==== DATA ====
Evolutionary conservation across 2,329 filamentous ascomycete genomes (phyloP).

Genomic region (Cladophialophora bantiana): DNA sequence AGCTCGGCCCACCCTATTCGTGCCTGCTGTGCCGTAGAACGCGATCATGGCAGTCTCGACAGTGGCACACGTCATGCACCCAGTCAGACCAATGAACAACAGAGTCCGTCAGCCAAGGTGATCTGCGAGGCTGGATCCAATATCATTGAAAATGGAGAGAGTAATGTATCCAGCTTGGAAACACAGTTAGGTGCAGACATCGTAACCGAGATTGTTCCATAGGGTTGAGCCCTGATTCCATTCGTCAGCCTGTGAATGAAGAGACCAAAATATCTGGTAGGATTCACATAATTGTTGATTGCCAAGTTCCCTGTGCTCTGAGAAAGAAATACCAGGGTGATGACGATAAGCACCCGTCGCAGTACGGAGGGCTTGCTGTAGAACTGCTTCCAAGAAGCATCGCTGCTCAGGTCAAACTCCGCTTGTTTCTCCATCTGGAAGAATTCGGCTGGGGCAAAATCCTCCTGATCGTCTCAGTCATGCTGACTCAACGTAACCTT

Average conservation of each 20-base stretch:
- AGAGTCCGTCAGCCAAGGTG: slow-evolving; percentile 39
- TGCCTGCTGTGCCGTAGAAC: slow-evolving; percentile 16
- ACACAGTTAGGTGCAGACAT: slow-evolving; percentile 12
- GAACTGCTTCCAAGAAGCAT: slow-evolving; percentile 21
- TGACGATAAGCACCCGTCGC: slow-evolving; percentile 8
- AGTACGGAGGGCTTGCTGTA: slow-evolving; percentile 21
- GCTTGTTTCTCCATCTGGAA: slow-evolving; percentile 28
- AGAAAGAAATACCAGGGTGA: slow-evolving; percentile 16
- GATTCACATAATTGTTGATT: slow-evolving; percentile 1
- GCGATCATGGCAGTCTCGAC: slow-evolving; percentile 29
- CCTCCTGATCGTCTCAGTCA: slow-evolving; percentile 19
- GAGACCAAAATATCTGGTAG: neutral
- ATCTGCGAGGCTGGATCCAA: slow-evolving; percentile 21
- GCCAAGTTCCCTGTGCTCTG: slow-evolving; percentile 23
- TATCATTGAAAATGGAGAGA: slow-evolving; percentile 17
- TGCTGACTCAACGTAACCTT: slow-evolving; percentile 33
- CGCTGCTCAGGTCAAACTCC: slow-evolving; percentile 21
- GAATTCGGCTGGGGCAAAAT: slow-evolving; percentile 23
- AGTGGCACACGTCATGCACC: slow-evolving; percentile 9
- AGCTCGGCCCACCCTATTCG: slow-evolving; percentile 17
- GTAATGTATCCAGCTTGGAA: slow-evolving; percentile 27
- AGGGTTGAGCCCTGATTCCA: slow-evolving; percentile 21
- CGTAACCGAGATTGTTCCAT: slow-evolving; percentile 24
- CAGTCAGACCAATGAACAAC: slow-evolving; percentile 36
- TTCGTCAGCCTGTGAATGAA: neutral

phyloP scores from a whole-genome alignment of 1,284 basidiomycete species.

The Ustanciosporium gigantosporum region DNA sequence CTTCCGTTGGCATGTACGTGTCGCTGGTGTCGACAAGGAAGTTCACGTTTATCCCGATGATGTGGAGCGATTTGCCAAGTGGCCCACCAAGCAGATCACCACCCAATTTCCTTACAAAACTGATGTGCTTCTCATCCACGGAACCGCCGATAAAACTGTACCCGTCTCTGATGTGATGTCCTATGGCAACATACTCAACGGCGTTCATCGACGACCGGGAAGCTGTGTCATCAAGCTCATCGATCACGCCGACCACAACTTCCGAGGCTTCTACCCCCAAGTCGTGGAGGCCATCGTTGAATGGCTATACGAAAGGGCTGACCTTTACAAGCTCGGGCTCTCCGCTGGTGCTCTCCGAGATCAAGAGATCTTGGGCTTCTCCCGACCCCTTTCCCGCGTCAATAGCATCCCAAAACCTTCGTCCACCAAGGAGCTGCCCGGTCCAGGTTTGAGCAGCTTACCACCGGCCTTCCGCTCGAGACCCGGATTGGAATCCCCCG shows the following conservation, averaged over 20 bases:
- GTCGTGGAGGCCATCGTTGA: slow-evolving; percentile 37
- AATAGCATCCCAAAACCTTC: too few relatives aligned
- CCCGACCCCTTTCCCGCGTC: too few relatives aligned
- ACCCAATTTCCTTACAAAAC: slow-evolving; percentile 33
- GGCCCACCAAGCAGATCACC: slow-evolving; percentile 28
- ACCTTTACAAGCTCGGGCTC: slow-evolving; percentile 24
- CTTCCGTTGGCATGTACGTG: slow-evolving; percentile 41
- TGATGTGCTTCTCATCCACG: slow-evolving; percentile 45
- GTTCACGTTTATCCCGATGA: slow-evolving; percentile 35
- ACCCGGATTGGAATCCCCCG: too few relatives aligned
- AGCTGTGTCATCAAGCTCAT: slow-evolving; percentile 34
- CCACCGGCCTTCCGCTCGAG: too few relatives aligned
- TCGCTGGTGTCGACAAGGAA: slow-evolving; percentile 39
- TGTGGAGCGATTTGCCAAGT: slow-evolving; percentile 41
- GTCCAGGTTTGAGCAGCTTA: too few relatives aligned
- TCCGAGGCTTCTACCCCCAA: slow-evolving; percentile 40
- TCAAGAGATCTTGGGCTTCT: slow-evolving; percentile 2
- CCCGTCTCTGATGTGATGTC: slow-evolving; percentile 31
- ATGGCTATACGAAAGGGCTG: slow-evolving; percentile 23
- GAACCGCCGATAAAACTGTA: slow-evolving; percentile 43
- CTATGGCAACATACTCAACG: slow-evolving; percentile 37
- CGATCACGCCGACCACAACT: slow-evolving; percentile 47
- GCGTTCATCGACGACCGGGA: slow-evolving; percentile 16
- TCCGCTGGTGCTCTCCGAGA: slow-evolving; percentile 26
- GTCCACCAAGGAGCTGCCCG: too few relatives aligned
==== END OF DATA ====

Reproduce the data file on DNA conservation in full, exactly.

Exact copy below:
Evolutionary conservation across 2,329 filamentous ascomycete genomes (phyloP).

Genomic region (Cladophialophora bantiana): DNA sequence AGCTCGGCCCACCCTATTCGTGCCTGCTGTGCCGTAGAACGCGATCATGGCAGTCTCGACAGTGGCACACGTCATGCACCCAGTCAGACCAATGAACAACAGAGTCCGTCAGCCAAGGTGATCTGCGAGGCTGGATCCAATATCATTGAAAATGGAGAGAGTAATGTATCCAGCTTGGAAACACAGTTAGGTGCAGACATCGTAACCGAGATTGTTCCATAGGGTTGAGCCCTGATTCCATTCGTCAGCCTGTGAATGAAGAGACCAAAATATCTGGTAGGATTCACATAATTGTTGATTGCCAAGTTCCCTGTGCTCTGAGAAAGAAATACCAGGGTGATGACGATAAGCACCCGTCGCAGTACGGAGGGCTTGCTGTAGAACTGCTTCCAAGAAGCATCGCTGCTCAGGTCAAACTCCGCTTGTTTCTCCATCTGGAAGAATTCGGCTGGGGCAAAATCCTCCTGATCGTCTCAGTCATGCTGACTCAACGTAACCTT

Average conservation of each 20-base stretch:
- AGAGTCCGTCAGCCAAGGTG: slow-evolving; percentile 39
- TGCCTGCTGTGCCGTAGAAC: slow-evolving; percentile 16
- ACACAGTTAGGTGCAGACAT: slow-evolving; percentile 12
- GAACTGCTTCCAAGAAGCAT: slow-evolving; percentile 21
- TGACGATAAGCACCCGTCGC: slow-evolving; percentile 8
- AGTACGGAGGGCTTGCTGTA: slow-evolving; percentile 21
- GCTTGTTTCTCCATCTGGAA: slow-evolving; percentile 28
- AGAAAGAAATACCAGGGTGA: slow-evolving; percentile 16
- GATTCACATAATTGTTGATT: slow-evolving; percentile 1
- GCGATCATGGCAGTCTCGAC: slow-evolving; percentile 29
- CCTCCTGATCGTCTCAGTCA: slow-evolving; percentile 19
- GAGACCAAAATATCTGGTAG: neutral
- ATCTGCGAGGCTGGATCCAA: slow-evolving; percentile 21
- GCCAAGTTCCCTGTGCTCTG: slow-evolving; percentile 23
- TATCATTGAAAATGGAGAGA: slow-evolving; percentile 17
- TGCTGACTCAACGTAACCTT: slow-evolving; percentile 33
- CGCTGCTCAGGTCAAACTCC: slow-evolving; percentile 21
- GAATTCGGCTGGGGCAAAAT: slow-evolving; percentile 23
- AGTGGCACACGTCATGCACC: slow-evolving; percentile 9
- AGCTCGGCCCACCCTATTCG: slow-evolving; percentile 17
- GTAATGTATCCAGCTTGGAA: slow-evolving; percentile 27
- AGGGTTGAGCCCTGATTCCA: slow-evolving; percentile 21
- CGTAACCGAGATTGTTCCAT: slow-evolving; percentile 24
- CAGTCAGACCAATGAACAAC: slow-evolving; percentile 36
- TTCGTCAGCCTGTGAATGAA: neutral

phyloP scores from a whole-genome alignment of 1,284 basidiomycete species.

The Ustanciosporium gigantosporum region DNA sequence CTTCCGTTGGCATGTACGTGTCGCTGGTGTCGACAAGGAAGTTCACGTTTATCCCGATGATGTGGAGCGATTTGCCAAGTGGCCCACCAAGCAGATCACCACCCAATTTCCTTACAAAACTGATGTGCTTCTCATCCACGGAACCGCCGATAAAACTGTACCCGTCTCTGATGTGATGTCCTATGGCAACATACTCAACGGCGTTCATCGACGACCGGGAAGCTGTGTCATCAAGCTCATCGATCACGCCGACCACAACTTCCGAGGCTTCTACCCCCAAGTCGTGGAGGCCATCGTTGAATGGCTATACGAAAGGGCTGACCTTTACAAGCTCGGGCTCTCCGCTGGTGCTCTCCGAGATCAAGAGATCTTGGGCTTCTCCCGACCCCTTTCCCGCGTCAATAGCATCCCAAAACCTTCGTCCACCAAGGAGCTGCCCGGTCCAGGTTTGAGCAGCTTACCACCGGCCTTCCGCTCGAGACCCGGATTGGAATCCCCCG shows the following conservation, averaged over 20 bases:
- GTCGTGGAGGCCATCGTTGA: slow-evolving; percentile 37
- AATAGCATCCCAAAACCTTC: too few relatives aligned
- CCCGACCCCTTTCCCGCGTC: too few relatives aligned
- ACCCAATTTCCTTACAAAAC: slow-evolving; percentile 33
- GGCCCACCAAGCAGATCACC: slow-evolving; percentile 28
- ACCTTTACAAGCTCGGGCTC: slow-evolving; percentile 24
- CTTCCGTTGGCATGTACGTG: slow-evolving; percentile 41
- TGATGTGCTTCTCATCCACG: slow-evolving; percentile 45
- GTTCACGTTTATCCCGATGA: slow-evolving; percentile 35
- ACCCGGATTGGAATCCCCCG: too few relatives aligned
- AGCTGTGTCATCAAGCTCAT: slow-evolving; percentile 34
- CCACCGGCCTTCCGCTCGAG: too few relatives aligned
- TCGCTGGTGTCGACAAGGAA: slow-evolving; percentile 39
- TGTGGAGCGATTTGCCAAGT: slow-evolving; percentile 41
- GTCCAGGTTTGAGCAGCTTA: too few relatives aligned
- TCCGAGGCTTCTACCCCCAA: slow-evolving; percentile 40
- TCAAGAGATCTTGGGCTTCT: slow-evolving; percentile 2
- CCCGTCTCTGATGTGATGTC: slow-evolving; percentile 31
- ATGGCTATACGAAAGGGCTG: slow-evolving; percentile 23
- GAACCGCCGATAAAACTGTA: slow-evolving; percentile 43
- CTATGGCAACATACTCAACG: slow-evolving; percentile 37
- CGATCACGCCGACCACAACT: slow-evolving; percentile 47
- GCGTTCATCGACGACCGGGA: slow-evolving; percentile 16
- TCCGCTGGTGCTCTCCGAGA: slow-evolving; percentile 26
- GTCCACCAAGGAGCTGCCCG: too few relatives aligned